BSP 323 Investments 1.00 This course provides a fundamental understanding of the theory and concepts used in making investment decisions. It covers topics including financial markets, stock and bond valuation, capital market equilibrium, risk and return trade-offs, and portfolio theory. Prerequisite: BSP 211.

BSP 325 Financial Accounting 1.00 This course offers an introduction to the accounting concepts, principles, and techniques used in recording business transactions. The accounting cycle, revenue and expense recognition, book valuation, reporting of financial position and results of operations for business enterprise are explored with an emphasis on Financial Statements for external users. Prerequisite: BSP 211.

BSP 326 Managerial Accounting 1.00 This course introduces the use of accounting information to aid internal decision makers. This includes the development and interpretation of information to set goals, evaluate the performance of departments and individuals, and support various types of management decisions. Prerequisite: BSP 325.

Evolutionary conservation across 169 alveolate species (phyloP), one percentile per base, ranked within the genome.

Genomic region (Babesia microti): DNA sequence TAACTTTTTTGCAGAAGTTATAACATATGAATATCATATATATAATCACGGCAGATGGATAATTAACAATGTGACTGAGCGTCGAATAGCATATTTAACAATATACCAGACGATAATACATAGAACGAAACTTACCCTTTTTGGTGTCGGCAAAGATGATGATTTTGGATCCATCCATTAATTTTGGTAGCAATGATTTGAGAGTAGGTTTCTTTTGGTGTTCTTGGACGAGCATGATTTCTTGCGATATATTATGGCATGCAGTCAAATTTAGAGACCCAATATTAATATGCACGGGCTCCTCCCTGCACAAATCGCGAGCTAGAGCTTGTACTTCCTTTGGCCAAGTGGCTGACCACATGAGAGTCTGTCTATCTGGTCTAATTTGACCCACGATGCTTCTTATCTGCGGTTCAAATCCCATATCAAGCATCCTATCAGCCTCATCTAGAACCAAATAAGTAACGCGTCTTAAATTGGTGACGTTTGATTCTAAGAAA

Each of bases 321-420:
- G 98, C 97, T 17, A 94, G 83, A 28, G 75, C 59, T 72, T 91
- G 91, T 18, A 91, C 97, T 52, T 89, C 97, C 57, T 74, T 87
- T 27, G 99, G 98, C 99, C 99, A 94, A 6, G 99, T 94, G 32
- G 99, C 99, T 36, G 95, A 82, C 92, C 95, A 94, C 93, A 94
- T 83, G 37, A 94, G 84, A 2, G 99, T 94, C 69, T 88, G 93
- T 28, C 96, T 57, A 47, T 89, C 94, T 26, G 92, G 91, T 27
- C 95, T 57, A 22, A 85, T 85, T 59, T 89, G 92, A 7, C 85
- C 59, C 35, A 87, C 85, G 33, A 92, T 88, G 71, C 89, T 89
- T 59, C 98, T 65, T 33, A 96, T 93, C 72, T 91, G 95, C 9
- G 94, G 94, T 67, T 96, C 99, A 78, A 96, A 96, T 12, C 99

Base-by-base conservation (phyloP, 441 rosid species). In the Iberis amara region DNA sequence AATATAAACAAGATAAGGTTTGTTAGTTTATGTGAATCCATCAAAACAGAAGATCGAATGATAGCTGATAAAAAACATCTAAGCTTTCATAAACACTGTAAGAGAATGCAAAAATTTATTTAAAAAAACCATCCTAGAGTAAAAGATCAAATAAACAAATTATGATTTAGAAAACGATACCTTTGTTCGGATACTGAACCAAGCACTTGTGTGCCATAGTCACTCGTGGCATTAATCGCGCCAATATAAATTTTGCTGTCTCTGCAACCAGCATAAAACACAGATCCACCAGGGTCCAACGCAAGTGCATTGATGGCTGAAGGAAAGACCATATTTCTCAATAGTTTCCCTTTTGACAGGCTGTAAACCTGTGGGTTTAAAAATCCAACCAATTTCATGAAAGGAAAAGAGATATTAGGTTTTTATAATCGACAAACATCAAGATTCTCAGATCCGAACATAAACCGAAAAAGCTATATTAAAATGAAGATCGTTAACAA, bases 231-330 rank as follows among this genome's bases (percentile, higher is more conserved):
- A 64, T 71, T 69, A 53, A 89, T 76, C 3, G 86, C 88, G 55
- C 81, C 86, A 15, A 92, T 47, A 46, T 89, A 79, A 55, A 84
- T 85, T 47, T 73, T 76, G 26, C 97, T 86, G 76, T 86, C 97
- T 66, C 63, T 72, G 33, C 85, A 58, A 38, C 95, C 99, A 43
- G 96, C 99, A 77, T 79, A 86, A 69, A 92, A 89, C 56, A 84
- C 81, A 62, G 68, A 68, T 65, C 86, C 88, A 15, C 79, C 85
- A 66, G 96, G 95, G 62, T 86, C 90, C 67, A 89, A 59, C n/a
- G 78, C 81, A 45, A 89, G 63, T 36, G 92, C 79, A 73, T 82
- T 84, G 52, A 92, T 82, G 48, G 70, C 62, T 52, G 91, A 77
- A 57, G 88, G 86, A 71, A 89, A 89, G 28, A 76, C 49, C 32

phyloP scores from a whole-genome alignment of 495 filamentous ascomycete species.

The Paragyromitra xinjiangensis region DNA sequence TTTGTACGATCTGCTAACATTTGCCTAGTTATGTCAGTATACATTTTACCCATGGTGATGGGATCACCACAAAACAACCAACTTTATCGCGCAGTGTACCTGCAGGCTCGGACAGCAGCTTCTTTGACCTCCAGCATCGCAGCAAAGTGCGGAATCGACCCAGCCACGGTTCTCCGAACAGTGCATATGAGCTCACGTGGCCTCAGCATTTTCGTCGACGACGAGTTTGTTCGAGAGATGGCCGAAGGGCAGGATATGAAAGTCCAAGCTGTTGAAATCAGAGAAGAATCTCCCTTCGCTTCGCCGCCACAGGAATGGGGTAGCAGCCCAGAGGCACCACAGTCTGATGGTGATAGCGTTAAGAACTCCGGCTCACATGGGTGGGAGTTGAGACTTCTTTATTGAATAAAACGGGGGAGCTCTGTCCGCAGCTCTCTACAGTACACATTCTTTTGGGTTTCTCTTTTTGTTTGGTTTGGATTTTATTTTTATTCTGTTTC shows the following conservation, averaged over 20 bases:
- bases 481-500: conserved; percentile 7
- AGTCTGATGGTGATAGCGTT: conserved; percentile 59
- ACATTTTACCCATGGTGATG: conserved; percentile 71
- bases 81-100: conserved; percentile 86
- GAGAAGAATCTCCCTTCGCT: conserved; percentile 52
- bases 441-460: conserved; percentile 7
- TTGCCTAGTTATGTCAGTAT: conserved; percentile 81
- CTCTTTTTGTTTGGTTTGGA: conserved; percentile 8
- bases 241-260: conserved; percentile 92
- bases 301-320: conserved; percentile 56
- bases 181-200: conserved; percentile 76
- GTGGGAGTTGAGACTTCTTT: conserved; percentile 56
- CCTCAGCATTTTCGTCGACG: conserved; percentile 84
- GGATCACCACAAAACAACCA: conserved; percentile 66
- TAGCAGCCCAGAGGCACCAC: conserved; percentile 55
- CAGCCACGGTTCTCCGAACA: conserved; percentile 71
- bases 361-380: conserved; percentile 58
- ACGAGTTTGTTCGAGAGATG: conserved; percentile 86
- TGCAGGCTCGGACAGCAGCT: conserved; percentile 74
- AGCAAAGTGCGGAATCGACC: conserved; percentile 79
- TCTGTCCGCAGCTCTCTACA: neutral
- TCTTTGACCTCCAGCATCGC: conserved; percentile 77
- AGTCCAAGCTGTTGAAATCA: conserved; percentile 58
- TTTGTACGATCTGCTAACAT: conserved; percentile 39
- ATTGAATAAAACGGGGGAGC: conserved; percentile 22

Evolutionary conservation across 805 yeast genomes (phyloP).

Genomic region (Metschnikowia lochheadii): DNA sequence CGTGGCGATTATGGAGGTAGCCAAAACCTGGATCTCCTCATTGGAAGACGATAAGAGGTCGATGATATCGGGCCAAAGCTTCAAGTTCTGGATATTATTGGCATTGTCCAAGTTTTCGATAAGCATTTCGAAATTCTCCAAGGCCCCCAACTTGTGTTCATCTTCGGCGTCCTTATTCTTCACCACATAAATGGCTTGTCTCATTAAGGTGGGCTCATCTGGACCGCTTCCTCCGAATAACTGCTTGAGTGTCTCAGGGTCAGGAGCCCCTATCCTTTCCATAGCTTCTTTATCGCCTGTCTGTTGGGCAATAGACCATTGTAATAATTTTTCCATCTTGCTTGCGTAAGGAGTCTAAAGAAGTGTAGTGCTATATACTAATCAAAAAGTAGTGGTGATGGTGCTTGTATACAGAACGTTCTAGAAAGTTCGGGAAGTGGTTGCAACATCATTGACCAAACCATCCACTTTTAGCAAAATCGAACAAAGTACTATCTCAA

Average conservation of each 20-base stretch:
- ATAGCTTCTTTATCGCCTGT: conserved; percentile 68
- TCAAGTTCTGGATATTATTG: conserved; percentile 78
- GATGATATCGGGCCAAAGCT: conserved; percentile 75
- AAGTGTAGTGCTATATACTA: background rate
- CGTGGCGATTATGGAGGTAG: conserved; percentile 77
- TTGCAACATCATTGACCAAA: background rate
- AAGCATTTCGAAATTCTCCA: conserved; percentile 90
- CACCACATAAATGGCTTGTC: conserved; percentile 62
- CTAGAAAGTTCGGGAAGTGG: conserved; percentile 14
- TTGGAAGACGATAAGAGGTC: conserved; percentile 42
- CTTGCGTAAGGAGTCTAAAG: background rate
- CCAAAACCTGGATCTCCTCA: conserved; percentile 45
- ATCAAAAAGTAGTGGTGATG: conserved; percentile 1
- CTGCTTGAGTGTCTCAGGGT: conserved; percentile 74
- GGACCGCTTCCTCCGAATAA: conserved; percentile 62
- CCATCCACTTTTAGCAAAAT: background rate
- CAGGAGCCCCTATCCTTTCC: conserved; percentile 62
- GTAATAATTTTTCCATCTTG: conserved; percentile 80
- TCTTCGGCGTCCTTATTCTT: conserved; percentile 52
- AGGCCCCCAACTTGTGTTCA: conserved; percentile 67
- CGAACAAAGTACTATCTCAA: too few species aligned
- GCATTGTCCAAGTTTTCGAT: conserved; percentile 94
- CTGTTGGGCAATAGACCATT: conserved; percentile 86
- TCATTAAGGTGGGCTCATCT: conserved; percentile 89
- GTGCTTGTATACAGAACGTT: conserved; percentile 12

BSP 327 Financial Management 1.00 This course introduces the approaches companies can use to obtain and deploy funds. Topics include financial forecasting, operating and financial leverage, time value of money, working capital management, capital budgeting and long- term financing. Prerequisite: BSP 311 or BSP 325.

BSP 328 Managing Not-for-Profit Org. 1.00 An examination of the elements, knowledge, and skills needed to create and manage a successful not-for-profit organization (NPO), including mission and programming; people resources and leadership-boards, staff, volunteers, and clients; financial management; marketing and community relations; and fundraising. Students will design their own virtual NPO over the course of the semester. This course is open to all students. Offered Spring Term.

BSP 329 Personal Financial Management 1.00 This course provides an introduction to Personal Finance Management concepts to help address the key financial decisions students will face throughout their lives to meet their personal financial goals. The course covers creating a financial plan, saving and investing, buying a house or car, insurance, sources and uses of credit, and other topics. Students will use a financial calculator to help make decisions. The course is open to all students.